Which toothpaste should I use

Healthy in the mouth: which dental care is the right one?

How often and for how long should you brush your teeth?

A biofilm consisting of bacteria, the so-called plaque, continuously forms on the teeth through saliva and food residues. The bacteria produce acids that attack the tooth surface. The most effective way to remove these deposits is through mechanical cleaning, i.e. by brushing the teeth and the spaces between the teeth.

The recommendation of the German Dental Association for correct oral hygiene is: Brush your teeth twice a day for at least two to three minutes with a fluoride-containing toothpaste and clean the spaces between the teeth once a day.

What are the real benefits of dental floss and interdental brushes?

The benefits of floss are currently being discussed. The criticism, however, relates primarily to the study situation, which does not sufficiently confirm the actual effectiveness of dental floss. The German Dental Association emphasizes that it cannot be inferred from this, however, that less thorough dental care is also sufficient. Rather, dental floss remains a key tool for cleaning the interdental spaces and removing bacterial deposits from the tooth surface.

Because brushing with a toothbrush only cleans around 70 percent of the tooth surface. What the bristles do not achieve sufficiently are the often narrow spaces between the teeth, which are therefore particularly prone to tooth decay and periodontitis.

This is why they should be thoroughly cleaned of food residues and bacterial biofilm once a day. The use of dental floss is recommended for narrow interdental spaces; interdental brushes are well suited for larger ones. In both cases, you should have your dentist show you how to use the tools effectively without harming the gums.

Do mouthwashes attack your teeth?

A mouthwash solution can be used to support dental care - but it will not replace mechanical cleaning, i.e. brushing the teeth and the spaces between the teeth.

Important: When it comes to mouth rinsing, a distinction must be made between medically effective mouth rinses and mouthwashes that are only intended to develop a feeling of freshness. Medicinal mouthwashes contain the antiseptic chlorhexidine in concentrations between 0.1 and 0.2 percent. And that can cause discoloration and taste irritation. Allergies to chlorhexidine are also known. Long-term use at this dosage can also disturb the balance of the bacterial flora in the oral cavity, which is why mouth rinsing solutions with this active ingredient should only be used temporarily and only under the instructions of the dentist.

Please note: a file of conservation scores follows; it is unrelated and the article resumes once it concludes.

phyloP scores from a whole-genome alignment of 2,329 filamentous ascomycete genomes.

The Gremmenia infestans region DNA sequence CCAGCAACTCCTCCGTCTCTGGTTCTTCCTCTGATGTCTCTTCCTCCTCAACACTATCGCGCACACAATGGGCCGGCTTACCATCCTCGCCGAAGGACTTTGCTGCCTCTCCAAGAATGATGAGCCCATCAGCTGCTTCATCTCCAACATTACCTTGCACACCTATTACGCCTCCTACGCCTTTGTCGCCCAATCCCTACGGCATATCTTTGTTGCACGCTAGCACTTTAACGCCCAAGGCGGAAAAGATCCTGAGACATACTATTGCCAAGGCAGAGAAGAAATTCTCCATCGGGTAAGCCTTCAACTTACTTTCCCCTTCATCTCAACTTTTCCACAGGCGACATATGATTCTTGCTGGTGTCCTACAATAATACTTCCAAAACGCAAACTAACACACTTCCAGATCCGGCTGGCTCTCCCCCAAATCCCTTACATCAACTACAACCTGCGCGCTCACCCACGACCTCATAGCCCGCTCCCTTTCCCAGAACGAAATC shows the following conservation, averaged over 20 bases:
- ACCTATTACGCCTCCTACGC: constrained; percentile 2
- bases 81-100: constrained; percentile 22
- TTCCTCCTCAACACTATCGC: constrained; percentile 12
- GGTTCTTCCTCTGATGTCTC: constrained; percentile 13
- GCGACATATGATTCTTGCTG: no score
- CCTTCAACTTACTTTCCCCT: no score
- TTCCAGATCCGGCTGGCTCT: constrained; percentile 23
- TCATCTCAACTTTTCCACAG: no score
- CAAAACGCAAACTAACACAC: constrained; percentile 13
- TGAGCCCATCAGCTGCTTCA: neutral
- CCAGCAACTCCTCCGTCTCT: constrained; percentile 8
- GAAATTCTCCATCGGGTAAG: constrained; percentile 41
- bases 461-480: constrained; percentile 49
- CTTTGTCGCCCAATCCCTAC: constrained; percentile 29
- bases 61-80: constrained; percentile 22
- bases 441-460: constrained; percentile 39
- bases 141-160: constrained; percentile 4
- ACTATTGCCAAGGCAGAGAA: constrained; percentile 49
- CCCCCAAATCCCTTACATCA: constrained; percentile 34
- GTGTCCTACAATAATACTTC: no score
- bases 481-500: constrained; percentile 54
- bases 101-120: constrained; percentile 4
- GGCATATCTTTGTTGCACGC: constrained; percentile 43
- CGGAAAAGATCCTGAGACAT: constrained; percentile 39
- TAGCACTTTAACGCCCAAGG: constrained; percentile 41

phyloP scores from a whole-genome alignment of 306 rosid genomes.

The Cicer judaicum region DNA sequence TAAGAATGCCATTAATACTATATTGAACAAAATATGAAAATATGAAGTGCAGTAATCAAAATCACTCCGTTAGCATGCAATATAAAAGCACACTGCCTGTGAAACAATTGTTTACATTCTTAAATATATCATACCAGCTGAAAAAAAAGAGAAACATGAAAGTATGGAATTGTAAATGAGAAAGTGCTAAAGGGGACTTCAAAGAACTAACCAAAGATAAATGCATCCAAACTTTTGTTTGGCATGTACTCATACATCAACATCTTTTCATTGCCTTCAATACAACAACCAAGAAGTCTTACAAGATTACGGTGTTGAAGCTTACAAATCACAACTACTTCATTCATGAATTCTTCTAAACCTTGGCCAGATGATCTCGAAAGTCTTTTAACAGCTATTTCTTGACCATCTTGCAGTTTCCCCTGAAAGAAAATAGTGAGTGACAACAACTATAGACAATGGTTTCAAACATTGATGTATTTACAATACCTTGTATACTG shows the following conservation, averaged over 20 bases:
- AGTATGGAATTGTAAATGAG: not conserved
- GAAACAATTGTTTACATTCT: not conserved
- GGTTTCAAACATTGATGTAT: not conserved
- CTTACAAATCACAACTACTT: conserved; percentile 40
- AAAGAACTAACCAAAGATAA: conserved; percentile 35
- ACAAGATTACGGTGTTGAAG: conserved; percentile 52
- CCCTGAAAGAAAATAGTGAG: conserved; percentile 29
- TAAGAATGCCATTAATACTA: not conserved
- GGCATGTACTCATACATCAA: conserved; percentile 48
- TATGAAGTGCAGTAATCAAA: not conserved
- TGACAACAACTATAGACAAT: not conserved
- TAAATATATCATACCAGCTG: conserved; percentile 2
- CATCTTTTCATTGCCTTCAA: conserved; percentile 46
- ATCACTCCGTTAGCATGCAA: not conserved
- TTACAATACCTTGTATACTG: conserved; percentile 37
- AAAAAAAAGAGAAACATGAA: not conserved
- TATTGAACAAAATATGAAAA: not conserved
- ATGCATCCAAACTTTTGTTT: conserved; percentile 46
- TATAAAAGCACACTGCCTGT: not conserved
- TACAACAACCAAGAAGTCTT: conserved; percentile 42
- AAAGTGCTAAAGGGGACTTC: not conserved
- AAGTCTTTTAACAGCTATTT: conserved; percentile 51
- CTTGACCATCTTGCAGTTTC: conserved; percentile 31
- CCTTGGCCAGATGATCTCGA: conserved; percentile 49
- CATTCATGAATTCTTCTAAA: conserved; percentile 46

Are fluoride tablets and toothpastes containing fluoride useful?

A supplementary supply of fluoride makes sense as early as infancy when the first milk tooth erupts. Since fluoride mainly works locally on the tooth surface, fluoride tablets are actually the best solution. Sucking is usually difficult for small children, which is why fluoride-containing children's toothpastes and the use of fluoride-containing table salt in the kitchen make more sense at this age.

From the age of six, the German Dental Association recommends toothpastes containing fluoride (then children can use toothpastes for adults). Studies show that their use has significantly reduced tooth decay.

Tip from the German Dental Association: spit out the toothpaste foam after brushing your teeth, but do not rinse out your mouth completely so that the fluoride it contains can continue to work on the tooth surface.

Do whitening toothpaste and chewing gum harm your teeth?

The lightening is achieved on the one hand by the abrasives it contains and on the other by bleaching substances such as hydrogen peroxide preparations. However, these are found in toothpastes and chewing gum in such low concentrations that they have no detectable effect. The abrasive tools can attack the tooth enamel due to the friction, which is why such preparations should not be used on a daily basis.

Should the tongue also be cleaned?

Bacteria collect and multiply easily on the surface of the tongue. So it makes perfect sense to also take the tongue into account during your tooth brushing routine. Whether with a toothbrush or a tongue scraper - it doesn't matter. Cleansing the tongue helps reduce the number of bacteria in the entire oral cavity.